Park Hye-ran, a 15-year-old schoolgirl, wanted to know the shortest route from a bus terminal in the southern port city of Busan to a fish market to the east.
That is precisely the kind of question Cho In-joon, 50, a seller of lottery tickets in Busan, loves to answer.
Sitting at a computer installed at his street kiosk, Cho posted a reply for Park -- and for other Naver.com users who might one day ask the same question -- with instructions on where she should switch trains, where she should disembark, which station exit she should take and how long it would take to walk from there to the market. He even attached a map.
"When people I have never met thank me, I feel good," Cho said. "No one pays me for this. But helping other people on the Internet is addictive. I spend three hours a day on this work by cutting down on my sleeping time."
Thanks to Cho and tens of thousands of other respondents, Web users in one of the world's most wired countries seldom "Google" -- they "Naver."
Tapping a South Korean inclination to help one another on the Web has made Naver.com the leader of Internet search in the country. It handles more than 77 percent of all Web searches originating in South Korea, thanks largely to content generated by people like Park and Cho.
Daum.net, another search portal, comes in second with a 10.8 percent share, followed by Yahoo's Korean-language service with 4.4 percent.
Google, which became the top search engine in the world based largely on its spare, no-frills interface, barely registers in the country's online consciousness, handling just 1.7 percent of South Korean Web searches, according to KoreanClick, an Internet market research company.
"No matter how powerful Google's search engine may be," said Wayne Lee, an analyst at Woori Investment and Securities, "it doesn't have enough Korean-language data to trawl to satisfy South Korean customers."
Naver's success has surprised many. When NHN, an online gaming company, set up the search portal in 1999, the site looked like a grocery store where most of the shelves were empty. Like Google, Naver found that with few people other than Koreans using the language, there simply was not enough Korean text in cyberspace to make a Korean search engine a viable business.
"So we began creating Korean-language text," said Lee Kyung-ryul, an NHN spokesman. "At Google, users basically look for data that already exists on the Internet. In South Korea, if you want to be a search engine, you have to create your own database."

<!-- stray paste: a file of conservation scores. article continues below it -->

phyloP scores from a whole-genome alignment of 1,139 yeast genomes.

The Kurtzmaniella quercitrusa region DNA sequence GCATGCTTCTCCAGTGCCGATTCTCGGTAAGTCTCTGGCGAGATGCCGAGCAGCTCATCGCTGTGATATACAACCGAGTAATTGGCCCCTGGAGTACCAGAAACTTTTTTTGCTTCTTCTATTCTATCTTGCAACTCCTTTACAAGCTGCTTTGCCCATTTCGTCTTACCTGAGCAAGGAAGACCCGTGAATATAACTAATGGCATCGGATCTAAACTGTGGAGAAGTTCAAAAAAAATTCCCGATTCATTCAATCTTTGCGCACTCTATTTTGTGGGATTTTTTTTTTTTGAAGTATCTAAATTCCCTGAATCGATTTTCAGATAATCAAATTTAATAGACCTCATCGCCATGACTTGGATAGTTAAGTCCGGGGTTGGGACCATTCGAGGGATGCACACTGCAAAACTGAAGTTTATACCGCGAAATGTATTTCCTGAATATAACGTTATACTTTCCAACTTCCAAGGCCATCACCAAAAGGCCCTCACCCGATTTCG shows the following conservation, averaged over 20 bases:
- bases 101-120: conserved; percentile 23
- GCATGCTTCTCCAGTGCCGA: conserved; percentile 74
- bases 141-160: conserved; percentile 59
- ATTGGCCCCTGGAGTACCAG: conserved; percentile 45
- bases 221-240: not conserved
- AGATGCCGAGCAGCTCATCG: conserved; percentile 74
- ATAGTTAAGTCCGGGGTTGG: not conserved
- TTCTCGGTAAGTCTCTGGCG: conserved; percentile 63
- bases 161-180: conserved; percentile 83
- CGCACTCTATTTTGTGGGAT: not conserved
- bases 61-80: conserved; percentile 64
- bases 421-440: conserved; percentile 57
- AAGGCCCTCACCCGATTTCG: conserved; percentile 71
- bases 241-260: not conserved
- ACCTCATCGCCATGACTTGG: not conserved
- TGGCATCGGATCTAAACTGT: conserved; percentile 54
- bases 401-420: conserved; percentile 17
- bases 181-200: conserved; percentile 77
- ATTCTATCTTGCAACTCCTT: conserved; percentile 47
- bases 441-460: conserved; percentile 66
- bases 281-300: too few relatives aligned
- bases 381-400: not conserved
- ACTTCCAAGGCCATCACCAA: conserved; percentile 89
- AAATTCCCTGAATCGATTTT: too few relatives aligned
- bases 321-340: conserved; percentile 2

The strategy was right on the money. In this country, where over 70 percent of a population of 48 million use the Internet, most of them with high-speed connections, people do not just want information when they log on; they want a sense of community and the kind of human interaction provided by Naver's "Knowledge In" real-time question-and-answer platform.
Each day 16 million people visit Naver -- whose name combines "neighbor" and "navigator" -- keying 110 million queries into its standard, Google-like search function. But Naver users also post an average 44,000 questions a day at Knowledge iN, the interactive Q&A database. These receive about 110,000 answers, ranging from one-sentence replies to academic essays complete with footnotes.
The format, which Naver introduced in 2002, has become a must-have feature for Korean search portals. The portals maintain the questions and answers in proprietary databases not shared with other portals or with search engines like Google. When a visitor to a portal does a Web search, its search engine yields relevant items from its own Q&A database along with traditional search results from news sites and Web pages.
Naver has so far accumulated a user-generated database of 70 million entries. Typical queries include why North Korea is building a nuclear bomb, which digital music player is best, why people have cowlicks and what a high-school boy should do when he has a crush on a female teacher.